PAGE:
Oceana, a global ocean conservation group based in Washington, DC, has negotiated with top grocery chains to inform their customers by posting the Food and Drug Administration’s (FDA) advice about mercury at seafood counters. Mercury, consumed most frequently via contaminated fish, is a known neurotoxin that can harm brain development, memory and IQ in children and the cardiopulmonary health of adults.

Oceana has argued that fish is a great source of omega 3 fatty acids and consumers can enjoy it safely by consuming fish known to be lower in mercury content.

In response to its members’ requests and Oceana’s advocacy efforts, Costco Wholesale has just agreed to post the FDA advice at seafood counters in all its stores nationwide. Costco Wholesale, headquartered in Issaquah, WA, is one of the top-ranked grocers by gross food sales in the United States. Costco joins other major companies, such as Kroger, Safeway and Supervalu, in committing to posting signs. Other Costco competitors, such as Wal-Mart and Publix, have refused to follow suit, depriving their customers of important health information.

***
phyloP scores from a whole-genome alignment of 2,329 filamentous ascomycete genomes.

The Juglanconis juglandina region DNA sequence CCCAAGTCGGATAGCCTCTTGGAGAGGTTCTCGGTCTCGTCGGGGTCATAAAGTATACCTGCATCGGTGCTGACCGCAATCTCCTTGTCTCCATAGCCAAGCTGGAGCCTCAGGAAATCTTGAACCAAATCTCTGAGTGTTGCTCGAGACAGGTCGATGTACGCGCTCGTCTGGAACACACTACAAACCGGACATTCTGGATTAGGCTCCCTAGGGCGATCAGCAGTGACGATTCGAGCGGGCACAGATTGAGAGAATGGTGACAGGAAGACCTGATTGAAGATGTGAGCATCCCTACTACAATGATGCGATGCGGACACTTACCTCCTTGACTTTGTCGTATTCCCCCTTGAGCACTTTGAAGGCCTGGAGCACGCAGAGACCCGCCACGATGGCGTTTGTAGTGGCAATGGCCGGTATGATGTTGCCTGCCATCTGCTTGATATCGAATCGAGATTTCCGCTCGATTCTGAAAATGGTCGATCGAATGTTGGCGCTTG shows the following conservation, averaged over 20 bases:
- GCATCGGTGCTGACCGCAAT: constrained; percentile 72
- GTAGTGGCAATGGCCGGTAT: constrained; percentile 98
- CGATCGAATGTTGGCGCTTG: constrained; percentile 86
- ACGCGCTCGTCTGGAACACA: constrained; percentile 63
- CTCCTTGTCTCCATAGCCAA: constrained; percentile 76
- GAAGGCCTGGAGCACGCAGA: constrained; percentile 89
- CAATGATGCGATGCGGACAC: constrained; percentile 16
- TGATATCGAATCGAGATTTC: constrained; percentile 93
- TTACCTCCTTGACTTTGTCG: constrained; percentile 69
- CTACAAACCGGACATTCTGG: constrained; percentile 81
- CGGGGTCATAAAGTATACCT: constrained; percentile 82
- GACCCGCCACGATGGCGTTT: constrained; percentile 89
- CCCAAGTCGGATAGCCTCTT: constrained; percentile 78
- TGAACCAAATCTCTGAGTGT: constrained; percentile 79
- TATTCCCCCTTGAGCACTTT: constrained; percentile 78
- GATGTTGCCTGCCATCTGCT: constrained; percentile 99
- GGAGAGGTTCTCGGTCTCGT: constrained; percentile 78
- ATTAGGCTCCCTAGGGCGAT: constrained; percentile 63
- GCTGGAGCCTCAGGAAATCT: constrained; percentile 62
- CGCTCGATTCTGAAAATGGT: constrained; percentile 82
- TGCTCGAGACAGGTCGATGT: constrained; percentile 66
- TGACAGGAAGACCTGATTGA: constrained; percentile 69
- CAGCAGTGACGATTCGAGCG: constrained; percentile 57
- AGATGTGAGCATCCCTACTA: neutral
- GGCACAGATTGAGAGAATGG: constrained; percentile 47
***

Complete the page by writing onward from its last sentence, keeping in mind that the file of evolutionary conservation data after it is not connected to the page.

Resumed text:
Costco’s decision to post the FDA’s mercury advice increases the national percentage of major U.S. grocery stores that inform their consumers about mercury to 36 percent. This means that three of the top four grocery chains are posting the FDA mercury advice at the point of sale. (Wal-Mart is the only one in the top four that refuses to do so.)

Moreover, 95 percent of major grocery stores in Washington state are posting signs, including Safeway, Albertsons and QFC stores, while only two percent or fewer stores in Florida, Iowa and Oklahoma are posting signs, primarily the result of refusals by Publix, Hy-vee and Wal-Mart to do so. You may read more about this growing trend among major grocers in a press release at this Web link:

http://www.oceana.org/fileadmin/oceana/uploads/mercury/Super_Markets/Final_Costco_Release_2008.doc

Oceana will also release a national and state-specific ranking of various grocery chain efforts in its new report Super Markets, which is posted on an advance embargoed basis at this link:

http://www.oceana.org/fileadmin/oceana/uploads/mercury/Super_Markets/Super_Markets.pdf

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